IT Alignment with Business Strategy Is A Contentious Process
IT alignment has consistently appeared as a top concern for IT practitioners and company executives Hundreds of commentaries and cases have been published in trade publications. Many scholarly journal articles have been published. Information Technology has become a key business function for almost every organization and most have great expectations of their investment in IT for the future benefits of the business. There are certain reasons why it is very important that the IT project in these organizations should align with the business strategy of the organization (Chan, 2007). Those reasons are depicted below and it is better to mention that these reasons enables the companies to:
- Reduce production cost
- Standardize the process
- Enhance productivity
- Improve workflow and communication
- Sustain repeatable service levels
- Improve Risk Control mechanism
- Implement new business strategies
- Facilitate organic and acquisition-driven growth
- Gain competitive advantage by exploiting new technology
IT alignment has consistently appeared as a top concern for IT practitioners and company executives Hundreds of commentaries and cases have been published in trade publications. Many scholarly journal articles have been published.
Therefore, by aligning IT properly with the corresponding business strategies of a certain organization, the organization can achieve great benefit from such alignment and since IT plays an increasingly pro-active role in developing the long-term business strategy, we need to make sure that IT and business strategies are completely synchronized towards common business-oriented goals (Chan, 2007). There are six dimensions promoting alignment. All construct dimensions contribute significantly to the level of alignment and affect the firm performance:
- IT-Business Communications
- Use of Value Analytics
- Approaches to Collaborative Governance
- Nature of the affiliation/partnership
- Scope of IT initiatives;
- Development of IT Skills.
The benefits of aligning IT with business strategy are manifold and essential to the long-term success of every organization that employs technology. Satisfactory alignment may take some time to achieve – but it will not happen at all, unless we approach it in a structured, methodical and planned way (Juneja). In order to align future IT projects with the business strategy of an organization, the following components of a plan should be in place:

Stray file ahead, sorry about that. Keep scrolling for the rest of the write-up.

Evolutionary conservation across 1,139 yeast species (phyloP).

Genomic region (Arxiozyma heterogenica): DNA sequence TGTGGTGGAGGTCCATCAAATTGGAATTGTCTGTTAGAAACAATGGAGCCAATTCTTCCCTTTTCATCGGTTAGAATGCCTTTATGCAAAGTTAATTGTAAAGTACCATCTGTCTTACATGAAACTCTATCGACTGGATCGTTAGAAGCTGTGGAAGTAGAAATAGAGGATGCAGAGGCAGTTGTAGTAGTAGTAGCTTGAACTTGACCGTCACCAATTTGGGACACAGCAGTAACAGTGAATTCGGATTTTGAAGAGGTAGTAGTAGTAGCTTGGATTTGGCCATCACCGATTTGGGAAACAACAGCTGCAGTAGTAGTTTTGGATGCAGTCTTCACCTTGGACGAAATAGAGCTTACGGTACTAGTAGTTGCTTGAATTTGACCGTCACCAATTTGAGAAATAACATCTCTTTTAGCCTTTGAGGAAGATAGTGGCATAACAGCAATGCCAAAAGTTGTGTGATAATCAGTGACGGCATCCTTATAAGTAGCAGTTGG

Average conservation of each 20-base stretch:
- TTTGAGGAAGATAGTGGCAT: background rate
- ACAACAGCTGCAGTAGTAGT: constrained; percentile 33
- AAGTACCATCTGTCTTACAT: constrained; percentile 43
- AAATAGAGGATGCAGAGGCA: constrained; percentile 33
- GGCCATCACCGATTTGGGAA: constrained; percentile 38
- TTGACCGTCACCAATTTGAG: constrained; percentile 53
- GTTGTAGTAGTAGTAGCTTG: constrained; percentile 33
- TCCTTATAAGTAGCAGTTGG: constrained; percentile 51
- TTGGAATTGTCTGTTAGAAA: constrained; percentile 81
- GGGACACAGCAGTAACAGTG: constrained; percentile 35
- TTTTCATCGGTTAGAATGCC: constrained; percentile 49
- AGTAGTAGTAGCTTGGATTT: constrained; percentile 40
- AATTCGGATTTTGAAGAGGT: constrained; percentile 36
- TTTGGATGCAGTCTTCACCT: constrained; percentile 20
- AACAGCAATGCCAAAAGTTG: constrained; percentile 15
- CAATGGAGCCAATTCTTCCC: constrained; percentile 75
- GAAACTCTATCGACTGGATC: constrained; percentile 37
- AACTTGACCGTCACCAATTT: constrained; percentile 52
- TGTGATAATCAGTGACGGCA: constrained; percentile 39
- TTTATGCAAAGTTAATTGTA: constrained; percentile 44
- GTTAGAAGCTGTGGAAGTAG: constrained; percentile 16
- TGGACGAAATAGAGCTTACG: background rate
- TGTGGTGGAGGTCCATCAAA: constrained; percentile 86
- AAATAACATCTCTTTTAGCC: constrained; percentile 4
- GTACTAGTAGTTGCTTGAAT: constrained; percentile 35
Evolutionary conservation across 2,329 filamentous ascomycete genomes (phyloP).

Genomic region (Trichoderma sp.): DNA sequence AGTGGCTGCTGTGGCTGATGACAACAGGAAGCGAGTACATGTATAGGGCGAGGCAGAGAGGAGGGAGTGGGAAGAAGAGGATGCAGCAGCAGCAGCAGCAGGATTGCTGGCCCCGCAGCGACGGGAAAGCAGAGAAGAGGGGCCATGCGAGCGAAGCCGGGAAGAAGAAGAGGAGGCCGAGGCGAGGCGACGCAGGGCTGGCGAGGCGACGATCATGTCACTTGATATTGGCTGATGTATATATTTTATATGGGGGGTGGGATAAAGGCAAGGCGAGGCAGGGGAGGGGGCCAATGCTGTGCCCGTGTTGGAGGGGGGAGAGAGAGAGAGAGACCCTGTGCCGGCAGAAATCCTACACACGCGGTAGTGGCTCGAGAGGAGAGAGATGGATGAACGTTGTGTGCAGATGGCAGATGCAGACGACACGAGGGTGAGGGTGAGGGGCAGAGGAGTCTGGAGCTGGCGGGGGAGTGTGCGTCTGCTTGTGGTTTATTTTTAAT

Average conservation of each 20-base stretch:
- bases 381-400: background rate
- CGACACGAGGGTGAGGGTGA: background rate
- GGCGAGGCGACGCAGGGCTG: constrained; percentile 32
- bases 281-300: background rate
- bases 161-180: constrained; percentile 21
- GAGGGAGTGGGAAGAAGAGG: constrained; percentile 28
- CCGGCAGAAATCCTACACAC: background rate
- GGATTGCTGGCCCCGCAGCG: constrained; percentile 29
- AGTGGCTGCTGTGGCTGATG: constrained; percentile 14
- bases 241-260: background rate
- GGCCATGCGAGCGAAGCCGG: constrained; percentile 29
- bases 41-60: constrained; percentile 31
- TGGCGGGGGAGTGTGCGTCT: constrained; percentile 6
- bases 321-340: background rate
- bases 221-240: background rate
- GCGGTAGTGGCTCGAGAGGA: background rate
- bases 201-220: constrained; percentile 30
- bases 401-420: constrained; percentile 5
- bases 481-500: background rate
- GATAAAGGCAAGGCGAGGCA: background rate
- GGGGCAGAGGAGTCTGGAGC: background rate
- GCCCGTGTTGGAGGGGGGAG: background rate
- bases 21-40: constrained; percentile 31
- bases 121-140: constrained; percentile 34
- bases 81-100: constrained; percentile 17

- Understand the business – identify and document all of the business processes – formal and informal.
- Acknowledge the culture – analyze the structure, ethos and nature of the organization in consideration.
- Know the IT estate – identify and document all IT assets, applications and delivery channels.
- Discover the value chains – identify and documents the relationship/ touch-points between the business and the IT estate.
- Interpret the context – gather and collate intelligence about influential factors, internal and external.
- Determine the change agenda – analyze the context, the business strategy and the influential factors, identify impacts and implications for the IT estate.
- Chart the technology roadmap – prioritize, time-line and optimize the change agenda.
- Plan the work program – translate the technology road-map into business unit plans.
- Populate the delivery framework – resource the program.
- Achieve the business profit – implement the delivery framework.
The plan which is mentioned above is a continuous and iterative process rather than a simple and linear exercise. The success of such a plan depends on the review of the organization’s assumptions and plans on a regular basis, refinement of them if essential, by negotiating and communicating change with the organization’s value chain patterns and by responding to changing circumstances, in a timely and appropriate manner (Chen, Sun, Helms, & Jih, 2008).
It is very important to mention that complete alignment between the information technology portfolio and the business strategy is usually nonsustainable because strategic context constantly changes and because information technology portfolios are assets that take a long time and significant investment and expertise to develop. Alignment is dynamic; a change in any one of the ingredients usually requires another shift elsewhere. The goal is for information technology investments and the portfolio to be heading in the right direction to maximize the value of those investments to the business (Chen, Sun, Helms, & Jih, 2008).
Chan, Y. E. (2007). IT alignment: What have we learned? Journal of Information Technology,22(4), 297-315. Retrieved from
Chen, R., Sun, C., Helms, M. M., & Jih, W. (. (2008). Aligning information technology and business strategy with a dynamic capabilities perspective: A longitudinal study of a Taiwanese Semiconductor Company. International Journal of Information Management,28(5), 366-378.
Juneja, P. (n.d.). MSG Management Study Guide. Retrieved from https://www.managementstudyguide.com/information-technology-and-business-alignment.htm